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The Union Budget 2021, the first of this decade, has provided a significant push towards the growth of the financial services in the economy, emerging from a global economic crises. Some of the key measures and reforms announced in this one-in-a-hundred-years budget for encouraging the development of the BFSI segment in the country include:

  • Increase in FDI in insurance from 49% to 74%: The Budget 2021 proposes to amend the Insurance Act, 1938 to increase the permissible FDI limit from 49% to 74% in insurance companies and allow foreign ownership and control with safeguards. Under the new structure, the majority of directors on the Board and key management persons would be resident Indians, with at least 50% of directors being independent directors, and specified percentage of profits being retained as general reserve.
  • Stressed Asset Resolution by setting up a new structure: The Budget 2021 has proposed new measures for cleaning up of bank books due to high levels of provisioning of stressed assets. An Asset Reconstruction Company Limited and Asset Management Company would be set up to consolidate and take over the existing stressed debt and then manage and dispose of the assets to alternate investment funds and other potential investors for eventual value realization.
  • Recapitalization of PSBs: To further consolidate the financial capacity of PSBs, further recapitalization of INR 20,000 crores has been proposed in 2021-22.
  • GIFT City – IFSC: The government has proposed to support the development of a world class fin-tech hub at the GIFT-IFSC.
  • Tax incentives to IFSC: The government is committed to make the International Financial Services Centre (IFSC) in GIFT city a global financial hub. In addition to the tax incentives already provided to organizations in the IFSC, the Budget has proposed to include, among others, tax holiday for capital gains for aircraft leasing companies, tax exemption for aircraft lease rentals paid to foreign lessors; tax incentive for relocating foreign funds in the IFSC; and to allow tax exemption to the investment division of foreign banks located in IFSC.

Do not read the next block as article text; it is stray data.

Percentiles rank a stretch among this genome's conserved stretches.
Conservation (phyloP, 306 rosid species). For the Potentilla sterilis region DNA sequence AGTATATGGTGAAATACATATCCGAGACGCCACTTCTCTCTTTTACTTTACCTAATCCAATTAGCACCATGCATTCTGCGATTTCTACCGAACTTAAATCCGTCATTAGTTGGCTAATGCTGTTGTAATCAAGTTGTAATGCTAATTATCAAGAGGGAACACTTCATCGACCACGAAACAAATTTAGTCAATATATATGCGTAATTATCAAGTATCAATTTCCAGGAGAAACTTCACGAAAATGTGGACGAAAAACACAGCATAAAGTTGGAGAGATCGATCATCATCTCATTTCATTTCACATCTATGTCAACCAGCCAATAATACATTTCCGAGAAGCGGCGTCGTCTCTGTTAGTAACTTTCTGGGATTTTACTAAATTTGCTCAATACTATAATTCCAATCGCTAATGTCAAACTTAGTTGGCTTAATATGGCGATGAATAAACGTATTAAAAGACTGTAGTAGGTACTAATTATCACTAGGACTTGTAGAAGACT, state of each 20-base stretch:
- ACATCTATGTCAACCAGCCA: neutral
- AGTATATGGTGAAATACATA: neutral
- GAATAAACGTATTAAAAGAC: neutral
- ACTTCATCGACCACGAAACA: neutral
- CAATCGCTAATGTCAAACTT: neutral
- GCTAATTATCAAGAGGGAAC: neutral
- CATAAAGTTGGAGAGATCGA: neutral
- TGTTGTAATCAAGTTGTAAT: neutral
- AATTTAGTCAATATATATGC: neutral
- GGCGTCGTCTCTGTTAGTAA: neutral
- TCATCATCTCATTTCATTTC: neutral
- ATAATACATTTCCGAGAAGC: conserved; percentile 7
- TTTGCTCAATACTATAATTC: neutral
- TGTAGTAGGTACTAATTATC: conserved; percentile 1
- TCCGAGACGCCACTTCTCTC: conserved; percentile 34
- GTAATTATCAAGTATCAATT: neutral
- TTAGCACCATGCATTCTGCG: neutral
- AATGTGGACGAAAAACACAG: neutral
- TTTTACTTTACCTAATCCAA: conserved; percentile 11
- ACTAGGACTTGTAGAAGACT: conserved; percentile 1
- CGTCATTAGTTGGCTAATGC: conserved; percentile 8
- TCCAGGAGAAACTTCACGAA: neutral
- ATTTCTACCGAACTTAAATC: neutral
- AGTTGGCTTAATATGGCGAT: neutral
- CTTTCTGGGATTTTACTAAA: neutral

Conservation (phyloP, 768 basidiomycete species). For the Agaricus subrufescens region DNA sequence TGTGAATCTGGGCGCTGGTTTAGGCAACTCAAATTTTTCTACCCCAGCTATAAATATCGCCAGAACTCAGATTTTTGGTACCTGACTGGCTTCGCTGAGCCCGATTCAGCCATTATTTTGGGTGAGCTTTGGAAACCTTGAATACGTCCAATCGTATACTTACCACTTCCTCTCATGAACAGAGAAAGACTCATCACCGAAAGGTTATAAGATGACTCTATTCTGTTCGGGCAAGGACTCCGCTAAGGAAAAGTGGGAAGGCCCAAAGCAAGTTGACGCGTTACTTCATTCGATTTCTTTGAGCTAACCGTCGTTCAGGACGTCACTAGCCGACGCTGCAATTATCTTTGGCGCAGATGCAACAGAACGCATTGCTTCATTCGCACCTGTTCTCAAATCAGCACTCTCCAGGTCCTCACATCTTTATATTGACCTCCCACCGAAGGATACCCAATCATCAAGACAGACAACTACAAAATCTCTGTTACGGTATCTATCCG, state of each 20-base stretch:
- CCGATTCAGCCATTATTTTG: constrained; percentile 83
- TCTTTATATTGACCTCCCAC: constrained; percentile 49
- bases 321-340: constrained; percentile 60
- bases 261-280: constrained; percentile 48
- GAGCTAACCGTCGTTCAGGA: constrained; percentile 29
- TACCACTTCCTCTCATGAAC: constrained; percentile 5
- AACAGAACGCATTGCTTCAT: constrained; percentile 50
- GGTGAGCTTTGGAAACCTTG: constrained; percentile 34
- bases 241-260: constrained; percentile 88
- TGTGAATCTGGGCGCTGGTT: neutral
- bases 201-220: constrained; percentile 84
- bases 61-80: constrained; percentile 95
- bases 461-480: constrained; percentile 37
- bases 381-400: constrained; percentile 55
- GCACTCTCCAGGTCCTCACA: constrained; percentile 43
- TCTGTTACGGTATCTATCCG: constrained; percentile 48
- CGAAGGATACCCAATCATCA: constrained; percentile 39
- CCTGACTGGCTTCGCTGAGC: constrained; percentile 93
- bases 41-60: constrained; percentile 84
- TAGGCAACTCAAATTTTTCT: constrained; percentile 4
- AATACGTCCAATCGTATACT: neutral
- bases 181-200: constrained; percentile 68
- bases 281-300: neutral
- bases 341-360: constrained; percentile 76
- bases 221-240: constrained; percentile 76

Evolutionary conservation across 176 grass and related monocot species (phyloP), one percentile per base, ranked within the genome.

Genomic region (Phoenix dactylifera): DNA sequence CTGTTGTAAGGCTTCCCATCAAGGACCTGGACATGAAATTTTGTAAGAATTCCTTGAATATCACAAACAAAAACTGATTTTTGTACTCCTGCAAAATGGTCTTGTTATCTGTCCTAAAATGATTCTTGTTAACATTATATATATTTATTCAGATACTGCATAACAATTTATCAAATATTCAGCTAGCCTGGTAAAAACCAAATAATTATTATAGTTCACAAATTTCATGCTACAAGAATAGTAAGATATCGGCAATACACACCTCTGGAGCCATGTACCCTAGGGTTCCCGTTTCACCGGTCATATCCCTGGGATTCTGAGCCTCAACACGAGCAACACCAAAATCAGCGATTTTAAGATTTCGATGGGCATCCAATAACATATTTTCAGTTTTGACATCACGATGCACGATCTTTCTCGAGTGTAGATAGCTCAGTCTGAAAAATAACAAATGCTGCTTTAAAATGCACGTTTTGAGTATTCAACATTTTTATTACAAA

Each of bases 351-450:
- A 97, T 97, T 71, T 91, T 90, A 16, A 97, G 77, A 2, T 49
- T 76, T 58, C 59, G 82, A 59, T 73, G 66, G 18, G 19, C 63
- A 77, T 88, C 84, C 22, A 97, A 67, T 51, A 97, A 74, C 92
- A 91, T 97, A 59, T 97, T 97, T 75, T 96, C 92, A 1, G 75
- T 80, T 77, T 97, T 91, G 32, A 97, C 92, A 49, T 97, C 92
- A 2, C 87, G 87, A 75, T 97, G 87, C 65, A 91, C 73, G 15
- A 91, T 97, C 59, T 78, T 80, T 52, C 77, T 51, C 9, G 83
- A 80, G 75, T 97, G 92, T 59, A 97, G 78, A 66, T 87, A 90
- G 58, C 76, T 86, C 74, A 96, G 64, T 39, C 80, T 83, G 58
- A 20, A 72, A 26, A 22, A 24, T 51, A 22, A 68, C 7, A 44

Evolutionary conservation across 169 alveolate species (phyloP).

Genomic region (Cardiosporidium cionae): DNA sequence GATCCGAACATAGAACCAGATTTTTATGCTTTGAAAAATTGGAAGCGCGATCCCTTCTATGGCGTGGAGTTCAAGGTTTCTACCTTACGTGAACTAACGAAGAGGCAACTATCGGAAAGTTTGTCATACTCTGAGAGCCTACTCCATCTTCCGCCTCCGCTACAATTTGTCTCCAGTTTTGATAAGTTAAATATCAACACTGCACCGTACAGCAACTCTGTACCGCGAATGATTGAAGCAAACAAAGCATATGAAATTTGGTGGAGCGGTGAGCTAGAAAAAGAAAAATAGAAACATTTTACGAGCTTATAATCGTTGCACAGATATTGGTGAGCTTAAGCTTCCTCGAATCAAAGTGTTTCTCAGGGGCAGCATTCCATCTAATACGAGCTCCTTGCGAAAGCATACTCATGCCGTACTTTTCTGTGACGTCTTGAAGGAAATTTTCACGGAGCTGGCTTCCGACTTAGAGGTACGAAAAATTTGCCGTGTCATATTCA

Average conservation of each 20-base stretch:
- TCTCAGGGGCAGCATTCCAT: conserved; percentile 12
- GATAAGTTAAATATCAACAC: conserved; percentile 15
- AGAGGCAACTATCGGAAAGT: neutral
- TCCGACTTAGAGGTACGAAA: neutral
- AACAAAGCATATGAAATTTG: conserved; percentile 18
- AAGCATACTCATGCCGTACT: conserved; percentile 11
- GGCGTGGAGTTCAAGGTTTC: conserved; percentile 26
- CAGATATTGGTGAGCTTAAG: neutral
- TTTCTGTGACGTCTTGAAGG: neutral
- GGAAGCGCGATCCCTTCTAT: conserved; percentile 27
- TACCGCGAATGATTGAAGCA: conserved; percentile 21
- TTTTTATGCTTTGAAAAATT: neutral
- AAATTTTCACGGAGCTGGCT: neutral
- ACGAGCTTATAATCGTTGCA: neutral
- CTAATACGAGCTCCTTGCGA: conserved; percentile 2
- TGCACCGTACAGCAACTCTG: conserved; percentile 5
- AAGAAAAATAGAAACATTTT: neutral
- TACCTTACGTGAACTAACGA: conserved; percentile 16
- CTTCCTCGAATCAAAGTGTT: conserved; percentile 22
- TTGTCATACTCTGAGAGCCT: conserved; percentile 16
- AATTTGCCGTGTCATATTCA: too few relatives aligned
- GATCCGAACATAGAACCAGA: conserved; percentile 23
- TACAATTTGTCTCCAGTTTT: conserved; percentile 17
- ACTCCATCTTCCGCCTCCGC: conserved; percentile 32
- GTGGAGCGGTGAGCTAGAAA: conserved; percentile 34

• Streamlining Deposit Insurance Cover: The Budget has proposed for the DICGC Act to be amended to streamline the provision of Deposit Insurance Cover which had been increased from INR 1 lakh to INR 5 lakh last year, so that depositors can get easy and time-bound access to their deposits in stressed banks.
  • Boosting digital payments infrastructure: There has been a manifold increase in digital payments in the recent past. To give a further boost to digital transactions the Budget has earmarked INR 1,500 crores for a proposed scheme that will provide financial incentive to promote digital modes of payment.
  • Decriminalization of procedural offences: The decriminalizing of the procedural and technical compoundable offences under the Companies Act has been completed and the Budget has proposed to take up decriminalization of offences under the Limited Liability Partnership (LLP) Act.
  • Revised definition of small companies under the Companies Act: The Finance Minister has proposed to revise definition under Companies Act, 2013 for small companies by increasing their threshold for capitalisation to not exceeding INR 50 lakh to not exceeding INR 2 crore and turnover not exceeding INR 2 crore to not exceeding INR 20 crore. The revised definition shall help over 2 lakh companies in easing their compliance requirements.
  • Disinvestment and strategic sale: The Budget has proposed to take up the privatization of two public sector banks and one general insurance company in the year 2021-22.
  • LIC IPO in FY22: The Budget has proposed to bring the IPO of LIC in FY22 for which the requisite amendments shall be brought in the Budget Session.
  • Financial Inclusion: MSMEs: A number of steps have been taken to support the MSME sector. The Budget 2021 has provided INR 15,700 crores to the MSMEs towards financial inclusion, more than double of this year’s Budgeted Estimate.
  • Debt recovery for NBFCs under SARFAESI: To improve credit discipline while continuing to protect the interest of small borrowers, for NBFCs with minimum asset size of INR 100 crores, the minimum loan size eligible for debt recovery under the Securitisation and Reconstruction of Financial Assets and Enforcement of Security Interest (SARFAESI) Act, 2002 is proposed to be reduced from the existing level of INR 50 lakhs to INR 20 lakhs.

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Union Budget